SAMARRA â€” The heavy wooden doors of the Golden Mosque open on to an ethereal hall clad in thousands of intricately arranged blue and silver tiles decorated with flowing Arabic script.
But refuse drifts through the interior archway that once led to a grand mausoleum, the ugly remains of a bomb that destroyed the mosque’s enormous golden dome in February 2006 and triggered Iraq’s devastating sectarian war.
No one was hurt, but the attack on one of Shiite Islam’s holiest sites ignited massacres that have left thousands dead and the country all but ungovernable.
The mosque houses the remains of the 10th and 11th Imams â€” Ali Al Hadi and Hassan Al Askari â€” buried in the house where they died in the ninth century and around which the shrine was built.
Both are venerated by Shiites as direct descendants of the Prophet Mohammad and inheritors of his leadership mantle.
Most Shiites believe that a hidden 12th imam, who di0sappeared at a young age around the same time, will one day reveal himself in Samarra as the champion of the righteous in a battle at the end of world.
Samarra, an overwhelmingly Sunni city north of Baghdad, has seen little if any sectarian fighting. Sunnis have welcomed Shiite pilgrims here for centuries, the economy thriving on religious tourism.
“The Shiites used to always come to visit here. They would go to our shrines and we would go to theirs,” says Abu Mahmoud, who lives near the mosque. “We were all one. We are all the children of Adam.” Abbas Hamoud, a shopkeeper near the shrine, said that “after the invasion there were more visitors than ever before. Then after the explosion there were no more.” The mosque was altered over the centuries, with the last remodelling done in 1868.
The massive golden dome, about 20 metres high and with a diameter of 68 metres, was added in 1905. It was covered in 72,000 gold pieces and surrounded by walls of light blue tiles.
The government has vowed to rebuild the dome but officials warn that they will first need to bring security to a town in the grip of insurgents, and the wounds left by the explosion are still festering.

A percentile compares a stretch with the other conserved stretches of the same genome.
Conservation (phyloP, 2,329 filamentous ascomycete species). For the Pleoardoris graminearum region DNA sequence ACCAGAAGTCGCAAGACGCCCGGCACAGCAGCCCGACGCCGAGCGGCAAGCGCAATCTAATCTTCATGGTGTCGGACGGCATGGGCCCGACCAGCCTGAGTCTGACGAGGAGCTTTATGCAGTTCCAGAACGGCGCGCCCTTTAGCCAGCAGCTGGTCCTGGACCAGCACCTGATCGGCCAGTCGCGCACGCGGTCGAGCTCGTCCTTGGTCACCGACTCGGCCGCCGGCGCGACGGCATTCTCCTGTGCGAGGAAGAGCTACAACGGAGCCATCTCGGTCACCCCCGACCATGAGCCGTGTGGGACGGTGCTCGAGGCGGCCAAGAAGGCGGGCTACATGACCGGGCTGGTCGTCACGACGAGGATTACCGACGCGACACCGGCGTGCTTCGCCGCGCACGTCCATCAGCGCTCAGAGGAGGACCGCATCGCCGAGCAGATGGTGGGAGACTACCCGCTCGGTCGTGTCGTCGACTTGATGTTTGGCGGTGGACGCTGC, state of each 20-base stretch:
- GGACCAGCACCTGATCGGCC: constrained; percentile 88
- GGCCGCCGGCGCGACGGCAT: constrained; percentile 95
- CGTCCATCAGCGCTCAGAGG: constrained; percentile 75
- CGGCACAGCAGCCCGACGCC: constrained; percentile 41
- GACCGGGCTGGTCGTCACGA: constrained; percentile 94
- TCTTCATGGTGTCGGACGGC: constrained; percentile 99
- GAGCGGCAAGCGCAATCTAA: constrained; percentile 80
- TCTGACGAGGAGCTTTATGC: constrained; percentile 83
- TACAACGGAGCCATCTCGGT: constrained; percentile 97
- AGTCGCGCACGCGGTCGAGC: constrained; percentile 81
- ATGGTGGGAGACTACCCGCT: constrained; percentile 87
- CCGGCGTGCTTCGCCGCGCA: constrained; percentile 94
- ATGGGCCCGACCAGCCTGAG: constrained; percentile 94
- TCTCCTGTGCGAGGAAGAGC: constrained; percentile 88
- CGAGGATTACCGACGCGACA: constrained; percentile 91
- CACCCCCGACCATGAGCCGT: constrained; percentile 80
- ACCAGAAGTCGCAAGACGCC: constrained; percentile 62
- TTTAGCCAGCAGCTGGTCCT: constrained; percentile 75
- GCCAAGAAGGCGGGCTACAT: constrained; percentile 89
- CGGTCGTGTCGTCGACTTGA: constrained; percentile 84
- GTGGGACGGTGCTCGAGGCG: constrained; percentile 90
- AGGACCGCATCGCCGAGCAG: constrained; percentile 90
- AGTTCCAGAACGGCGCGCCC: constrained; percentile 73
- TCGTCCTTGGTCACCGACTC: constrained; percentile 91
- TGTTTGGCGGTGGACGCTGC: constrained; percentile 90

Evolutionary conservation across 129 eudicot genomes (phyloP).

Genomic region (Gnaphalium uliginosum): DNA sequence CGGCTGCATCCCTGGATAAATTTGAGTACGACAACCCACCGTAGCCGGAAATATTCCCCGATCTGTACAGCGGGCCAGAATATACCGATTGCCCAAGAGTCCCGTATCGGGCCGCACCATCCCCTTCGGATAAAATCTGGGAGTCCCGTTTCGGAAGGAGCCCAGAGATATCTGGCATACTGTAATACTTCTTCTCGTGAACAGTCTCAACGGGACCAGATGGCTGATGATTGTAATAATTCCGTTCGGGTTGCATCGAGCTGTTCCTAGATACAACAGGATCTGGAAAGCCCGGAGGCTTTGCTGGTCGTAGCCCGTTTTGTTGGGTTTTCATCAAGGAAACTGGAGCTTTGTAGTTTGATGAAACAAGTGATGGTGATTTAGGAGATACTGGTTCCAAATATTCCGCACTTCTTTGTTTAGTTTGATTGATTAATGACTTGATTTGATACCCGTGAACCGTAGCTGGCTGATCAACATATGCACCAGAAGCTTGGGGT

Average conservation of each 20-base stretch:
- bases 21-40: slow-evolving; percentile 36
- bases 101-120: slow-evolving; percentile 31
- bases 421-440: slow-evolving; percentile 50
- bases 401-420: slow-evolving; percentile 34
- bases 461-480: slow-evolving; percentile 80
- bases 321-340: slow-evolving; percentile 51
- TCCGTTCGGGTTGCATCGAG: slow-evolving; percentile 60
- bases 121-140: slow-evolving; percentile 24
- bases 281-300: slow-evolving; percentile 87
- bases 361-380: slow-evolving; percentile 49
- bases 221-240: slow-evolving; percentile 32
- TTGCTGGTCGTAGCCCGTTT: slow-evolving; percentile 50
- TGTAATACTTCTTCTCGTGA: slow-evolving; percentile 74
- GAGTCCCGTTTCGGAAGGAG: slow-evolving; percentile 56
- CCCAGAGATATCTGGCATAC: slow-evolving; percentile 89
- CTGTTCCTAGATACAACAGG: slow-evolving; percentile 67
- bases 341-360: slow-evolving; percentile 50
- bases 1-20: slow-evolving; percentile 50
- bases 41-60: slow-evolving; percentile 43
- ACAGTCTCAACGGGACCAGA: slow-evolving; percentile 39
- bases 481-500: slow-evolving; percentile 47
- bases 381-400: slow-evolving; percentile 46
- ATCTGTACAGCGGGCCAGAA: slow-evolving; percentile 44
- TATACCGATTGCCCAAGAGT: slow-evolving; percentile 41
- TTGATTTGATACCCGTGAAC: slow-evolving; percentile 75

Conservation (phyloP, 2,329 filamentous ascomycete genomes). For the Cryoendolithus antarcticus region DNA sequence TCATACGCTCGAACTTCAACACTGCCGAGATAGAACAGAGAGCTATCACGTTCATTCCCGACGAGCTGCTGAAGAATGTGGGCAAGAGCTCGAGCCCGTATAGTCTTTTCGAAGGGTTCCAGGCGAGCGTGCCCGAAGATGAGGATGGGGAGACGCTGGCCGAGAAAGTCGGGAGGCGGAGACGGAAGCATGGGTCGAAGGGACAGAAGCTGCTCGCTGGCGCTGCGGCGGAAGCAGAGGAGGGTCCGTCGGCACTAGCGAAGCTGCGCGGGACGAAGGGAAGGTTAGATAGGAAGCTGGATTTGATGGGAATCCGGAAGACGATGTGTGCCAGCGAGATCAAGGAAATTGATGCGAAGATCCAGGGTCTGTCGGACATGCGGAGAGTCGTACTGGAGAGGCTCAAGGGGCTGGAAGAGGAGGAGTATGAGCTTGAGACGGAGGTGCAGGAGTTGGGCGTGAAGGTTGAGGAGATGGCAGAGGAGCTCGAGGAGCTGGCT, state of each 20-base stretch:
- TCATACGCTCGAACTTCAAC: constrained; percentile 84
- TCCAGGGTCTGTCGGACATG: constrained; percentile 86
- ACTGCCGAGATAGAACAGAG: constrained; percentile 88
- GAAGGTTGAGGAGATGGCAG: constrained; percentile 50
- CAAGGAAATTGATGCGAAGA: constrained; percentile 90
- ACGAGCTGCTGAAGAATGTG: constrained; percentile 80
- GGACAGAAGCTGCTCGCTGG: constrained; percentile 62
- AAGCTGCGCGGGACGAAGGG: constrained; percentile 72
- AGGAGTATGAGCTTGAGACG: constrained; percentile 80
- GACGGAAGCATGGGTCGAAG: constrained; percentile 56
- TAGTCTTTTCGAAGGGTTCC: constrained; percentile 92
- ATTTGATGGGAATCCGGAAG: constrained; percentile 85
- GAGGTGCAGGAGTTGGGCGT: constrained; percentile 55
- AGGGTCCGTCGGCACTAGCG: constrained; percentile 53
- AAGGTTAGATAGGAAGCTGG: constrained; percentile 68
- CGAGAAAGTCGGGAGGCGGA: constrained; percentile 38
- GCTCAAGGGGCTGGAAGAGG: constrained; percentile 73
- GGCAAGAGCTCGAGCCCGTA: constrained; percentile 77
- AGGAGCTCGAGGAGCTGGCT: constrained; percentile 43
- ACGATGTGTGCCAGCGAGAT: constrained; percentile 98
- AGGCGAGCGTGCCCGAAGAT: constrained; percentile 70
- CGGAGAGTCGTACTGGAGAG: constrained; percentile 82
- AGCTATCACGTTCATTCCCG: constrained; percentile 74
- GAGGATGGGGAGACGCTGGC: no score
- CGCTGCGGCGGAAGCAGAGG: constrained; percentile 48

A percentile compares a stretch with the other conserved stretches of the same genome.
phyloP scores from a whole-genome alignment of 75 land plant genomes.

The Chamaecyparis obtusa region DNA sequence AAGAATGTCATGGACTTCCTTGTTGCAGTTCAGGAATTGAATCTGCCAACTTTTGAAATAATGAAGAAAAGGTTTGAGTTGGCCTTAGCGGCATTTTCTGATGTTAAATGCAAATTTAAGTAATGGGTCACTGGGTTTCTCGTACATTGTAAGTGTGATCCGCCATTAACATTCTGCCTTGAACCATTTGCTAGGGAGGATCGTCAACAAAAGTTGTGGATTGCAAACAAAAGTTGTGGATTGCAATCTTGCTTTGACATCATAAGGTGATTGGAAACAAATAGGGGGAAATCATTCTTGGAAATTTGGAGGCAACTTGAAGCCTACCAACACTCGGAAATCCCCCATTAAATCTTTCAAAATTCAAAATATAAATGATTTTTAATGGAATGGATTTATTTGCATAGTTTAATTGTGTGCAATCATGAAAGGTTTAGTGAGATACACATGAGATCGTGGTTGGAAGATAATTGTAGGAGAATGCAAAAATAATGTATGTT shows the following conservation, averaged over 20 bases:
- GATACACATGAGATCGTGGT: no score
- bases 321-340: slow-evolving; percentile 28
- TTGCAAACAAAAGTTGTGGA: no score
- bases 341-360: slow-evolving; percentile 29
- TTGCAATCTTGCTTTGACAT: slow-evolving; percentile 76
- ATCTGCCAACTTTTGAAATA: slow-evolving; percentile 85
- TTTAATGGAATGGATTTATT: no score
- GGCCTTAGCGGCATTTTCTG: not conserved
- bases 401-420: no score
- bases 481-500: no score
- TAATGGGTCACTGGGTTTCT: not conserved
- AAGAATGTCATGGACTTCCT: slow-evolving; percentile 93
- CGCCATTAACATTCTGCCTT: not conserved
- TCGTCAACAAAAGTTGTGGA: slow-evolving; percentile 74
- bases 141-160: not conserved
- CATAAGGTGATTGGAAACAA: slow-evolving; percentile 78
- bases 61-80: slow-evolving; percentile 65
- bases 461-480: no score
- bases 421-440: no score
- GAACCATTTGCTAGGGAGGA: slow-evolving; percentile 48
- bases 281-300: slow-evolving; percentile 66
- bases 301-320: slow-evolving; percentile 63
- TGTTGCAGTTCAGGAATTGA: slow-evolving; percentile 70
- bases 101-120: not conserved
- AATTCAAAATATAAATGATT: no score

The mosque has been closed since the attack, and the city’s skyline is still disfigured. Between the shrine’s remaining golden minaret and the blue onion dome of an adjacent mosque there is only a crude mound of rubble.
US and Iraqi officials pinned the bombing on a local man named Haitham Al Badri whom they say is a member of Al Qaeda, but many in Samarra blame outsiders.
“It was a professional job, so I think it had to be the Americans or the Iranians,” said Abu Abdullah, 39, a former civil servant who lives near the mosque. He also blames the government in Baghdad.
“Why did they not guard the area before the attack? I think they wanted there to be this strife between Sunnis and Shiites.” The widespread paranoia has complicated reconstruction efforts.
Both the government in Baghdad and local tribal sheikhs have asked the United Nations Educational Scientific and Cultural Organization (UNESCO) and the UN Development Programme (UNDP) to help repair the mosque.
Earlier this year, a Turkish company was selected to carry out the first phase of the project, which “is related to the urgent preventive works and the preparation of the final restoration project,” said Mohammad Djelid, director of UNESCO’s Iraq office.
But a government official, requesting anonymity because of the sensitive nature of the project, said “at this point there is no trust between us because they think it is too dangerous to work in the city.” “There are a lot of threats against people working on this project. Many people inside and outside the city do not want it to be carried out and because of this I am doing all of this work in secret.” The company doing the rebuilding will provide on-site security, but the Iraqi government is responsible for the city itself and the road from Baghdad.
Just securing the town would require another brigade of national police or Iraqi soldiers, the official said.
But those forces have not materialised, and the 60 police now stationed in Samarra, under relentless attack by insurgents, have repeatedly threatened to return to Baghdad.
Al Qaeda, which holds an intimidating sway over the town, would almost certainly target any reconstruction effort linked to the central government.
“We want to rebuild the mosque and the people here need the work, but the security situation is getting worse and worse,” said Abu Mahmoud.
For now, the only force with anything close to a monopoly of power in Samarra are paratroopers from the US 82nd Airborne, based on the edge of the city.